When an organization is forced to manage distributed service-to-service communication over a large network, service mesh provides a dedicated layer where separate parts of an application can communicate with each other. This way, software teams can centralize communication, rather than monitor each individual service message exchange independently.

When service mesh emerged in 2018, many saw this technology as a way to tackle the complexity of container deployment at production scale. They also saw it as a way to address unsustainable manual traffic management processes.

In 2019, the success of service mesh implementation inspired a rush of vendors that hoped to cash in on the need to manage services at scale. The industry saw a booming sub-ecosystem around two major service mesh options, Google's Istio and the open source Envoy, plus many à la carte tools, such as Tetrate and Meshery. A handful of newcomers jumped into the fray, such as HashiCorp, Kong, Containous, Aspen Mesh and Layer5. Despite the competition, Istio and Envoy led the pack.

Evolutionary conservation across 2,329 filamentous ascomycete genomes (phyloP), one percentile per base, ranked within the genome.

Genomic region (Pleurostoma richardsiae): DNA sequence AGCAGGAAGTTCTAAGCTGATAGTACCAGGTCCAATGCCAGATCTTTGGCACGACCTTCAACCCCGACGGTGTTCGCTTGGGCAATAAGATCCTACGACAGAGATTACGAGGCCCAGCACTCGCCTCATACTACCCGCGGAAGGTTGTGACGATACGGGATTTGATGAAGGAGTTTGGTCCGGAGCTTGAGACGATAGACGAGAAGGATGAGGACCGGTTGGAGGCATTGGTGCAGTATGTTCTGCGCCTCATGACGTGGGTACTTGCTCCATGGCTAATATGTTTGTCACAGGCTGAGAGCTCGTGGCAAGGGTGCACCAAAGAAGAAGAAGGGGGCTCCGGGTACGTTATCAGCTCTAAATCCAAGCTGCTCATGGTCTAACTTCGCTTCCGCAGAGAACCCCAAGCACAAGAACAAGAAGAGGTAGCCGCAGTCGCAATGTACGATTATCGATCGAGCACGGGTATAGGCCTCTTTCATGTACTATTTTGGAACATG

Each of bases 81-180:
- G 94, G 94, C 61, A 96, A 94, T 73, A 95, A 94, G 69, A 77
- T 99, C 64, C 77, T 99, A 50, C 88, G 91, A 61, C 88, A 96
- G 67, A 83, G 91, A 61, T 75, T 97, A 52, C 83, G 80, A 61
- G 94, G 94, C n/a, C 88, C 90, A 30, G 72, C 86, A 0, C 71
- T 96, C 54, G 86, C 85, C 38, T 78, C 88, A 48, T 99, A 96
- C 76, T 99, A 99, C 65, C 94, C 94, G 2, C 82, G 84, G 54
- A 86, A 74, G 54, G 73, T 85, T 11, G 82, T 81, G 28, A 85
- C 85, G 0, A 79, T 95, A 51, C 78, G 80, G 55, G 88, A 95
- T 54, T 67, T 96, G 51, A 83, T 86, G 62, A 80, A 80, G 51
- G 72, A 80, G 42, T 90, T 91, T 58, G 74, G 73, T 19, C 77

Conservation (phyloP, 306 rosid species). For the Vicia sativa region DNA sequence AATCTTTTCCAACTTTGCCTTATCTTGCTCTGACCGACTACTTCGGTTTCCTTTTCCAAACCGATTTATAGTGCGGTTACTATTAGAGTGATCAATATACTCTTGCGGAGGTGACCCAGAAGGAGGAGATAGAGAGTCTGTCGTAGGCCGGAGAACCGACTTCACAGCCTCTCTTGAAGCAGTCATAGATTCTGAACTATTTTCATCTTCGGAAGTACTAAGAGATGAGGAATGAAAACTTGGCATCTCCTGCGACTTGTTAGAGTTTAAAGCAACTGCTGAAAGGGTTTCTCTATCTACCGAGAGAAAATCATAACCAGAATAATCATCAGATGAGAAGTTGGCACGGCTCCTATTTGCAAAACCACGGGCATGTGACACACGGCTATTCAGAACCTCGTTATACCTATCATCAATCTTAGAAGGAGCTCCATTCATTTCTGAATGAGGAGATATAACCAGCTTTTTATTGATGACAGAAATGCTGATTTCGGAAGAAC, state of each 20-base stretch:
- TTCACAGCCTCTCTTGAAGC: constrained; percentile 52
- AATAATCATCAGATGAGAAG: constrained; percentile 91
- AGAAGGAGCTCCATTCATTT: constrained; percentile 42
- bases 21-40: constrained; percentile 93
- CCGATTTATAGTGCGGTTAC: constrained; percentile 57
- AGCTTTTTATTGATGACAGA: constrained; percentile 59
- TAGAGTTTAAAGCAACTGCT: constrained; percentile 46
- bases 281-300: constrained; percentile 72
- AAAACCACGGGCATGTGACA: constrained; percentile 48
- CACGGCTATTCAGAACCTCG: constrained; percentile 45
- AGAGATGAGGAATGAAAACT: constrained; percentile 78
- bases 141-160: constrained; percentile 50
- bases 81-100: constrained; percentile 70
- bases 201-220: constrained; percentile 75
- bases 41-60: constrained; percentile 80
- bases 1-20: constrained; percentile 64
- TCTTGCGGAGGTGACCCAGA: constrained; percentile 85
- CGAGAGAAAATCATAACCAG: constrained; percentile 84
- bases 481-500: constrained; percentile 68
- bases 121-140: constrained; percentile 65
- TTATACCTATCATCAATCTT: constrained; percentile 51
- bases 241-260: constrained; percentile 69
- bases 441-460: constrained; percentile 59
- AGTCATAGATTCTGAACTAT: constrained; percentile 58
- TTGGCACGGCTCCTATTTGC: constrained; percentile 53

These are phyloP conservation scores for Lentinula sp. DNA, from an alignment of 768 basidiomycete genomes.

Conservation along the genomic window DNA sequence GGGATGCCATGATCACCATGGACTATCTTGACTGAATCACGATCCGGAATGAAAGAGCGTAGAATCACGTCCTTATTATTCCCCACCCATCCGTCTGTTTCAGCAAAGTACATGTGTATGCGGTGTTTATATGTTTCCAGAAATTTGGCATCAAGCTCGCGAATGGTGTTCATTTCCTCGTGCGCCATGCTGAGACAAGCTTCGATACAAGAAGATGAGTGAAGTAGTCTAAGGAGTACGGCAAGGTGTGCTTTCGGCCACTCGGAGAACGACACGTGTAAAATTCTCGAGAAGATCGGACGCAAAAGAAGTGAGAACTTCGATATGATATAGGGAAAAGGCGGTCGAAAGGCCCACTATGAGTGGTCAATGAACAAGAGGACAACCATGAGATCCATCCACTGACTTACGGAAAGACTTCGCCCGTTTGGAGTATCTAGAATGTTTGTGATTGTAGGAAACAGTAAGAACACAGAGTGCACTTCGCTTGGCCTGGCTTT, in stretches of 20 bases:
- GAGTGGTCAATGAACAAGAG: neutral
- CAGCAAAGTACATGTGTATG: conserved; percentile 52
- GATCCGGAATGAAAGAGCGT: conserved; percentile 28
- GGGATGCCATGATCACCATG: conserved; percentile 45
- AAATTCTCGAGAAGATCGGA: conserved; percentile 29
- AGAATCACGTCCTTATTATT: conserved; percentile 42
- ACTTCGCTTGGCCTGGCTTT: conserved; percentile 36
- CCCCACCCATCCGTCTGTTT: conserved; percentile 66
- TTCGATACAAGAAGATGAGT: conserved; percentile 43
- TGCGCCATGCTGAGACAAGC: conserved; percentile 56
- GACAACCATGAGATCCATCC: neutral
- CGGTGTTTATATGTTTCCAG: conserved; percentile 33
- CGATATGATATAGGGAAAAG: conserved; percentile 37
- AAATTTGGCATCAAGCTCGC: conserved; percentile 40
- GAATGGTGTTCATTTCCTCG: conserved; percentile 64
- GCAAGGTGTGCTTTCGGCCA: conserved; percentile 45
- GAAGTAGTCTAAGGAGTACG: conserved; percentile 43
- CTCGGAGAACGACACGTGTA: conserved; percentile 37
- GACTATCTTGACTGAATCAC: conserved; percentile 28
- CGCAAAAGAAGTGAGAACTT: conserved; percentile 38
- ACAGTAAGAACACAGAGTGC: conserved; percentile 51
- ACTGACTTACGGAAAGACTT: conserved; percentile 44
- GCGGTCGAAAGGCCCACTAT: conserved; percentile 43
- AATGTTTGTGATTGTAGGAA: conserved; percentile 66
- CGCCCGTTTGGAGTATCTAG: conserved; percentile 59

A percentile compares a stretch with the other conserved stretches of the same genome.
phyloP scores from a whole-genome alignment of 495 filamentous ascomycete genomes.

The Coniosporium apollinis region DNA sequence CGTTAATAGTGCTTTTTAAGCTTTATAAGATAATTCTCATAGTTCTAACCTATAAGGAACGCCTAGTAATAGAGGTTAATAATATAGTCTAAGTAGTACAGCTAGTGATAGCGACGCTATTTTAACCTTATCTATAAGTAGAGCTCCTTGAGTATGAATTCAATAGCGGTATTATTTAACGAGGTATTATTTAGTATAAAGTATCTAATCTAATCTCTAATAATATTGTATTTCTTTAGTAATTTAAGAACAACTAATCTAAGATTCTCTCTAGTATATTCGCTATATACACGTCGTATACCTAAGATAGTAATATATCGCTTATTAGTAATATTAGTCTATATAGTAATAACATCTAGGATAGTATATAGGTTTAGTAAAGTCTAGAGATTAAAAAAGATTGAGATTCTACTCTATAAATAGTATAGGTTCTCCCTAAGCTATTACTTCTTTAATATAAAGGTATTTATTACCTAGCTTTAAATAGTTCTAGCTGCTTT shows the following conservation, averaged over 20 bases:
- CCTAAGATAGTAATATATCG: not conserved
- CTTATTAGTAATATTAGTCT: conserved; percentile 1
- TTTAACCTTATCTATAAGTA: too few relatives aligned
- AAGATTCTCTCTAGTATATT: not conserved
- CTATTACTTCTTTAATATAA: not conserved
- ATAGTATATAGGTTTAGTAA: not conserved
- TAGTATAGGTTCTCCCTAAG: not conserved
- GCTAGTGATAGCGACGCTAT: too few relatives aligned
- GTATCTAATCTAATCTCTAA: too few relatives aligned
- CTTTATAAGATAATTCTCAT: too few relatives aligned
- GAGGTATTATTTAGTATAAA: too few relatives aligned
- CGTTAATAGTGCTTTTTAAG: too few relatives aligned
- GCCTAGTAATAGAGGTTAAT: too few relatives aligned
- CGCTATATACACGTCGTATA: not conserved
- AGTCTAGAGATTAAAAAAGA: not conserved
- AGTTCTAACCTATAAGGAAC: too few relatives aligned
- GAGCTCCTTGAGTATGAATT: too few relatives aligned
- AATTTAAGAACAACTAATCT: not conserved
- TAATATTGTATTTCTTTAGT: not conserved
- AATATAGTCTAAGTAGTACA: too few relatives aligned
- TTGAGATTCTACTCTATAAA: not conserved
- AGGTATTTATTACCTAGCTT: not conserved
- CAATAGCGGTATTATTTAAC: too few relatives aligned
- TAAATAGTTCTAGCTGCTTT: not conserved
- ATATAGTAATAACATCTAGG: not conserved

The service mesh market saw two significant events in 2019. First, Envoy Project Authors fine-tuned its increasingly popular sidecar proxy design pattern. Second, Google kept its service mesh technology, and Istio, out of the open source Cloud Native Computing Foundation (CNCF), and thereby retained proprietary control.

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Layer5, the service mesh company

Representing the largest collection of service meshes and their maintainers in the world, Layer5 is the service mesh company. Creator and maintainer of service mesh standards. Maker of Meshery, the service mesh management plane.